As can be seen in the history of our zoo, the Stadt Haag animal park was originally set up as a wildlife park so that people in Haag and the surrounding area would be able to observe the domestic animals.
The interest of the visitors was growing, so that exotic animals soon found a new home in Stadt Haag. One of our most important goals is the environmental education for people.
In the recent past, the zoo has become increasingly important for the protection of endangered animals. With its own programs (for example, the European Endagered Species Program – EEP) which intensify the cooperation of zoos and animal parks, endangered animal species are financed and zoos encouraged to keep these species alive. The most important goal is to obtain a genetically balanced population, which serves as a reservoir and will in the future serve to support the dwindling wildlife. The participating zoos are only holders of the animals belonging to the EEP. Each type of EEP is supervised by a species coordinator who coordinates and supervises the composition of breeding groups.
The aim is to sensitize people to preserve and expand the habitats and ecosystems in which these animals live. This is the only way to save an animal species from extinction in the long term.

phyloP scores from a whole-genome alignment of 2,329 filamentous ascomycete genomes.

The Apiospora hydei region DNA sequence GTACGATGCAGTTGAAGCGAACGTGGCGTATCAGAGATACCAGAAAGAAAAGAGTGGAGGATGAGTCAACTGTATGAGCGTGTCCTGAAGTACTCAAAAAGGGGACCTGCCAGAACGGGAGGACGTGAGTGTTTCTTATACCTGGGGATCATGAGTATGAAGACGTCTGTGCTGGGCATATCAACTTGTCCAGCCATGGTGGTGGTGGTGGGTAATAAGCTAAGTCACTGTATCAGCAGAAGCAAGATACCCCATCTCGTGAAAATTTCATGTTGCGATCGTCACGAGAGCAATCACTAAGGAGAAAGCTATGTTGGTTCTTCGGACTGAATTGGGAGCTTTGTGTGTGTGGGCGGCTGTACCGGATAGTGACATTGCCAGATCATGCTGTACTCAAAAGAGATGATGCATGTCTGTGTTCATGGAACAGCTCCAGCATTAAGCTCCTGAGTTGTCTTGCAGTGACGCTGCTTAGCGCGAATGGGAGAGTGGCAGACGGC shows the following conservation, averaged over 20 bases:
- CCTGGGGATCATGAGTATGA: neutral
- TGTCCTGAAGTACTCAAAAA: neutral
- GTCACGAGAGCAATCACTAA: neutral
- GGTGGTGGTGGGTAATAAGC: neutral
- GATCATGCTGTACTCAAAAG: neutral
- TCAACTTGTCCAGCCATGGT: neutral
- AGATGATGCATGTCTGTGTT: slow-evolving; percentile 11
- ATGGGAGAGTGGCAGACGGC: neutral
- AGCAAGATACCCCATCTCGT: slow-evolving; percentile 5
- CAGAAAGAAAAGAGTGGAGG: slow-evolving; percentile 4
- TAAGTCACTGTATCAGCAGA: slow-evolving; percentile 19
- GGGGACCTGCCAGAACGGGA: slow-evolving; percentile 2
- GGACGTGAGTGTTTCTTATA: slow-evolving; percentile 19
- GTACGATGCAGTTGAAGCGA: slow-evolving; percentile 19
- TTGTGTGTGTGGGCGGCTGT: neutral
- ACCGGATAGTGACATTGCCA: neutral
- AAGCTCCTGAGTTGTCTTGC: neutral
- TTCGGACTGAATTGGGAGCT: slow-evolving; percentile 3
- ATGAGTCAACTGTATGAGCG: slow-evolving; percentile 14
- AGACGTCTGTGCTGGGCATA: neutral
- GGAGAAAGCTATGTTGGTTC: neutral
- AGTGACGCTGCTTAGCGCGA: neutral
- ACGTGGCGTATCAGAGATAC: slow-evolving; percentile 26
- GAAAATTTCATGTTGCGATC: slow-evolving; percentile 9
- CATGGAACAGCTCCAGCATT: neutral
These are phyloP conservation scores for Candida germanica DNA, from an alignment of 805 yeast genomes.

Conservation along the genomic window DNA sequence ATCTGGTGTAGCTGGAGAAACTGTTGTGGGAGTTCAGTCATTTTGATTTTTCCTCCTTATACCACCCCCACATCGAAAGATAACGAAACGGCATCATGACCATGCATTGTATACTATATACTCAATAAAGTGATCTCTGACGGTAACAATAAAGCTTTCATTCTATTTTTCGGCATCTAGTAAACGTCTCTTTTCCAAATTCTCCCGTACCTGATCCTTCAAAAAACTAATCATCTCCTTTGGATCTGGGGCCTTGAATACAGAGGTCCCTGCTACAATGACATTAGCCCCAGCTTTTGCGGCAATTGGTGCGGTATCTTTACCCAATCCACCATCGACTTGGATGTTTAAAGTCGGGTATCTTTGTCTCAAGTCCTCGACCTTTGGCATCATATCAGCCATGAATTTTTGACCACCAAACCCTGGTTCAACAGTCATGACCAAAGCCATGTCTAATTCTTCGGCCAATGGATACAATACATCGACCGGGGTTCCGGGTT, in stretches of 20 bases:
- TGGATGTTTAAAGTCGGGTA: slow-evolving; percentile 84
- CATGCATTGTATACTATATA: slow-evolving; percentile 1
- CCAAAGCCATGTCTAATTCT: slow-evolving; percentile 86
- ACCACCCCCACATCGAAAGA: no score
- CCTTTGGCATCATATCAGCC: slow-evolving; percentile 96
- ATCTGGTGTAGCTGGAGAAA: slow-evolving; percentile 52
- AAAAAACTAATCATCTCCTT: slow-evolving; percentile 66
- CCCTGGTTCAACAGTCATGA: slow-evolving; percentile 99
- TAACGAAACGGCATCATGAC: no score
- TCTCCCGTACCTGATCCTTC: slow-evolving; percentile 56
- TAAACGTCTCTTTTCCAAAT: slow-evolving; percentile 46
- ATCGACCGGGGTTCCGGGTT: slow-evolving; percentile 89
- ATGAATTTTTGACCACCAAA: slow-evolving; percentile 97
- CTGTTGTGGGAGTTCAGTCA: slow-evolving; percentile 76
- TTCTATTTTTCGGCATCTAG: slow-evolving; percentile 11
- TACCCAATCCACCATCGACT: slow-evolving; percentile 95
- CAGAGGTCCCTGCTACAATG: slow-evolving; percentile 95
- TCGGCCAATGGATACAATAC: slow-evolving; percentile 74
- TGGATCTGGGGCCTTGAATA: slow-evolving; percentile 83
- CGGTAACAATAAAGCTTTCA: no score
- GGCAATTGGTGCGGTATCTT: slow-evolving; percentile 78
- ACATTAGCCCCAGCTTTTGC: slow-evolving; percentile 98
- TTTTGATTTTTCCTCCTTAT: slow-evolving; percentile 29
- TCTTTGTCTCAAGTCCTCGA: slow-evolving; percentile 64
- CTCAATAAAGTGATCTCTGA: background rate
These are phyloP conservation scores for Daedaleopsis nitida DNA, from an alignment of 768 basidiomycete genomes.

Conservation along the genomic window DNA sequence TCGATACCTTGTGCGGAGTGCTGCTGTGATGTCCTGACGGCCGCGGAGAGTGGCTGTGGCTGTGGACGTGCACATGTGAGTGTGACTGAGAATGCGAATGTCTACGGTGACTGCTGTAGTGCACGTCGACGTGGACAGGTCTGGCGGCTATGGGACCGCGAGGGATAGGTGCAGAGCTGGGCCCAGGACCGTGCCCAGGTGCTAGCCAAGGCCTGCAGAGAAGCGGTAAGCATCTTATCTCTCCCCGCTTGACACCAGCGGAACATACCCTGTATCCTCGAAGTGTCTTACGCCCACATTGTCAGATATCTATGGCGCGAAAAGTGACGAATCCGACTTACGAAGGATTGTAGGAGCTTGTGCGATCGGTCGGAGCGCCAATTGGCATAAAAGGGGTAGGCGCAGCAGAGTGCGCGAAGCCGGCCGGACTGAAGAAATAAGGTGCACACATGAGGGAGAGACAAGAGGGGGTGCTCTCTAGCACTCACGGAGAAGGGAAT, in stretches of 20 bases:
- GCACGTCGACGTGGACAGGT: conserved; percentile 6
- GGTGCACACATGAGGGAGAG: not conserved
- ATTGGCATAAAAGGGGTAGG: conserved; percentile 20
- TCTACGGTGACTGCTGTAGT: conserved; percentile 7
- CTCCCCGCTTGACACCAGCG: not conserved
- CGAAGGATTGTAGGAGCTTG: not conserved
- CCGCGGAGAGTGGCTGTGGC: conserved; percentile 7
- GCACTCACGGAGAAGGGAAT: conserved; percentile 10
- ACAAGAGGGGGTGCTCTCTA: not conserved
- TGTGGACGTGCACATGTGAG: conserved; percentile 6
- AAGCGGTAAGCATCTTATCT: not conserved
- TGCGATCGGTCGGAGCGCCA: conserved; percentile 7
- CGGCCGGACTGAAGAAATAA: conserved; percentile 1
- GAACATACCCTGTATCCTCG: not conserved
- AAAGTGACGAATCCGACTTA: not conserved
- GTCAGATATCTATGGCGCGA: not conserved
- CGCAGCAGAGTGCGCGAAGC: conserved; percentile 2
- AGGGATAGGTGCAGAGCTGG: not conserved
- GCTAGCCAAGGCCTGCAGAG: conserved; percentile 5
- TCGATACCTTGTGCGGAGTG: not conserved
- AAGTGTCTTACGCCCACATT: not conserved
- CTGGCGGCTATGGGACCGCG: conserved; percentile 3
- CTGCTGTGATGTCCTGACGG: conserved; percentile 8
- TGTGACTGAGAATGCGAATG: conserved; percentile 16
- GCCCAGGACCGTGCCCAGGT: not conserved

In the nineties of the last century, the jackdaws in Lower Austria were placed on the list of endangered animal species. Birdlife Austria has been trying to help with a scientifically managed animal protection program since then. Since 1999, Mr. Franz Riedler from the zoo Stadt Haag cooperated with BirdLife Austria. The castle Salaberg and the magnificent old trees in the animal park offer the jackdaws natural breeding grounds. About 30 nest boxes were built, assembled and maintained for the jackdaws. By 2005, more than 30 breeding pairs were living at the zoo. The Konrad Lorenz Institute for Animal Behavior Research in Grünau in the Alm Valley received a few young animals each year for research purposes and for the settlement of a jackdaw population in the alpine valley. A few years later the cooperation with birdlife was discontinued.
A breeding program that works together with the Hamburg Zoo “Hagenbeck”. In 2004, the zoo Stadt Haag received the 1-year-old Chapman-zebra couple Kiri and Hatara. Since then, there have been some offspring who were born in Stadt Haag and now live in other zoos or animal parks.
Within the European Endagered Species Program – EEP, 2 China leopards (1 male and 1 female) are kept at the Haag Zoo. We are supported by the Art Commission of the EEP.
There are many children’s books, encyclopedias and literature about the animals. But the impression of being in direct contact with the animals has a lasting effect. Such a facinating encounter with thze animal will imprint deeply within your memories and most likely never be fogotten.
Children are offered natural access to a wide variety of animals in a simple manner. This often influences the attitude to nature and living beings. In most cases, a visit to a zoo is crucial for a child to choose a certain animal as his favorite animal.
School and family trips offer a great opportunity to provide children with a simple and honest approach to nature.
The descriptions of the animals on the enclosures and on our web pages convey knowledge about the individual animal species.